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Brave New World - a book by Huxley, Aldous

Brave New World

Brave New World( 3 customer ratings | )
Author: Huxley, Aldous
Introduction by: Sutherland, John
Publication Date:Sep 2013
Publisher:Knopf Doubleday Publishing Group
Imprint:Everyman's Library
Book Format:Hardback
List Price:USD $25.00
Book Description:

A towering classic of dystopian satire, BRAVE NEW WORLD is a brilliant and terrifying vision of a soulless society--and of one man who discovers the human costs of mindless conformity. Hundreds of years in the future, the World Controllers have created an ideal civilization. Its members, shaped by genetic engineering and behavioral conditioning, are productive and content in roles they have been assigned at conception. Government-sanctioned drugs and recreational sex...
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Book Details
Detailed Subjects: Fiction / Psychological
Fiction / Political
Fiction / Science Fiction / General
Physical Dimensions (W X L X H):5.2 x 8.3 x 0.9 Inches
Book Weight:0.9 Pounds
Author Biography
Huxley, Aldous (Author)
Aldous Huxley was born on July 26, 1894, in Surrey, England, into a distinguished scientific and literary family; his grandfather was the noted scientist and writer, T.H. Huxley. Following an eye illness at age 16 that resulted in near-blindness, Huxley abandoned hope of a career in medicine and turned instead to literature, attending Oxford University and graduating with honors.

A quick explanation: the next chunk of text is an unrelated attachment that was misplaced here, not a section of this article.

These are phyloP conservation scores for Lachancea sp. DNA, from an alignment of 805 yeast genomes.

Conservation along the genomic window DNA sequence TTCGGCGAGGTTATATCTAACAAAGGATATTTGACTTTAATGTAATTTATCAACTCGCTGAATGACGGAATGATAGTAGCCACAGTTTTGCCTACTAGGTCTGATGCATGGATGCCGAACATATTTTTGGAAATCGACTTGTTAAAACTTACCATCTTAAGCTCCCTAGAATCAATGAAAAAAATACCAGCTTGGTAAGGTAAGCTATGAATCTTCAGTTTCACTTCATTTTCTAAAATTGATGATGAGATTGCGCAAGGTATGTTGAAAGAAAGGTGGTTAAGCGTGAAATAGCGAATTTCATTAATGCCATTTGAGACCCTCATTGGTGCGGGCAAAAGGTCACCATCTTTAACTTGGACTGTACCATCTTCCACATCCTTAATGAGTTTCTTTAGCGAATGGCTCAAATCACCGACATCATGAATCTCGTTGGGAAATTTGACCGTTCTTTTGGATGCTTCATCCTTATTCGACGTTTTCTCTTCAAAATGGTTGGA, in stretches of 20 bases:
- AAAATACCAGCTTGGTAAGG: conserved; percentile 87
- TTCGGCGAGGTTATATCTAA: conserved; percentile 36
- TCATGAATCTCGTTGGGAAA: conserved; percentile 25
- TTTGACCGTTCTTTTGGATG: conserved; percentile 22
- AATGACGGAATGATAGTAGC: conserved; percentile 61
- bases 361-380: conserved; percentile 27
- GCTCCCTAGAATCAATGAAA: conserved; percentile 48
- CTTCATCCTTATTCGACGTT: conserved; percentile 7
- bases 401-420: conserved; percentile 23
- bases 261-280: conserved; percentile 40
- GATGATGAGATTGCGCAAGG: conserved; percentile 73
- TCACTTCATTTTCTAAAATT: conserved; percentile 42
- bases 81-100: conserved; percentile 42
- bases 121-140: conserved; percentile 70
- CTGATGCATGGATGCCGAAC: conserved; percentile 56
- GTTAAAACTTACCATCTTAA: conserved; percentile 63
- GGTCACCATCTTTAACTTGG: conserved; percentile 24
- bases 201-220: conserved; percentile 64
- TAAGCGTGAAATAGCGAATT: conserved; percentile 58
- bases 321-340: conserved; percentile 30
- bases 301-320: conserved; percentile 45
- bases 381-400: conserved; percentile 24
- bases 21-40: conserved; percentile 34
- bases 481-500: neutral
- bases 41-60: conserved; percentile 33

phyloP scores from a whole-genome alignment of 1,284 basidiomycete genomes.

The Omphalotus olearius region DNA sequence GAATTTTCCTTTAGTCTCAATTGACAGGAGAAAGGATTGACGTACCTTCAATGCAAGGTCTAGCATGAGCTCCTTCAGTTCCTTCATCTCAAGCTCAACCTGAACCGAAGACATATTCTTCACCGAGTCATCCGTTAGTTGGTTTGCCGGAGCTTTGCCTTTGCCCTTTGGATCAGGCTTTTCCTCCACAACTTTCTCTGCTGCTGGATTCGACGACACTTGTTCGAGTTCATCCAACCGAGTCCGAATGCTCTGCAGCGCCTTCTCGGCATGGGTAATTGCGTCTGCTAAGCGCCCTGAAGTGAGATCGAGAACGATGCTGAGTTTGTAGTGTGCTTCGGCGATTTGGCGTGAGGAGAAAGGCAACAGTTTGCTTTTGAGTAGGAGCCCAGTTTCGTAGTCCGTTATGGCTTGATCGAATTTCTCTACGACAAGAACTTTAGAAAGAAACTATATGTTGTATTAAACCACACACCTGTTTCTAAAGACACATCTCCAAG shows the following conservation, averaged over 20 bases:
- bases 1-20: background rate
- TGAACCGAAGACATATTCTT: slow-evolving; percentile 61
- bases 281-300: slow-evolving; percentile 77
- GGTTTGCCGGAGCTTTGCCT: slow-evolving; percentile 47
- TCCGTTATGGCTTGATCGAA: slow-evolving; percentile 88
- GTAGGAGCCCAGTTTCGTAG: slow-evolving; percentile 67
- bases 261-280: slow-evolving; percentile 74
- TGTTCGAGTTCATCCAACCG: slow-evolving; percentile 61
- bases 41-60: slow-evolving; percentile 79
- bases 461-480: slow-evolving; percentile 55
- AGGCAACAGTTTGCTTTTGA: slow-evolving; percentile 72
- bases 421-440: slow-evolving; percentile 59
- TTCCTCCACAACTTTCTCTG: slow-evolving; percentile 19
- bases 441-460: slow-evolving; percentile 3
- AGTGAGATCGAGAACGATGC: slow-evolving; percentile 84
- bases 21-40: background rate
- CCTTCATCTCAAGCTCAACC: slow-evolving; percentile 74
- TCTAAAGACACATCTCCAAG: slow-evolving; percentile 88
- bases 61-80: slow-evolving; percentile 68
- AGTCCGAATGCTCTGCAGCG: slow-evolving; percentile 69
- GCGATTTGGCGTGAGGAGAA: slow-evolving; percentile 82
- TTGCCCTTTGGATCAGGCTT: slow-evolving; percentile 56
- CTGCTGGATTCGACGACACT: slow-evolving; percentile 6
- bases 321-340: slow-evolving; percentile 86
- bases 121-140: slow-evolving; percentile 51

While at Oxford, he published two volumes of poetry. Crome Yellow, his first novel, was published in 1927 followed by Antic Hay, Those Barren Leaves, and Point Counter Point. His most famous novel, Brave New World, published in 1932, is a science fiction classic about a futuristic society controlled by technology. In all, Huxley produced 47 works during his long career,

In 1947, Huxley moved with his family to southern California. During the 1950s, he experimented with mescaline and LSD. Doors of Perception and Heaven and Hell, both works of nonfiction, were based on his experiences while taking mescaline under supervision.

In 1959, Aldous Huxley received the Award of Merit for the Novel from the American Academy of Arts and Letters. He died on November 22, 1963.


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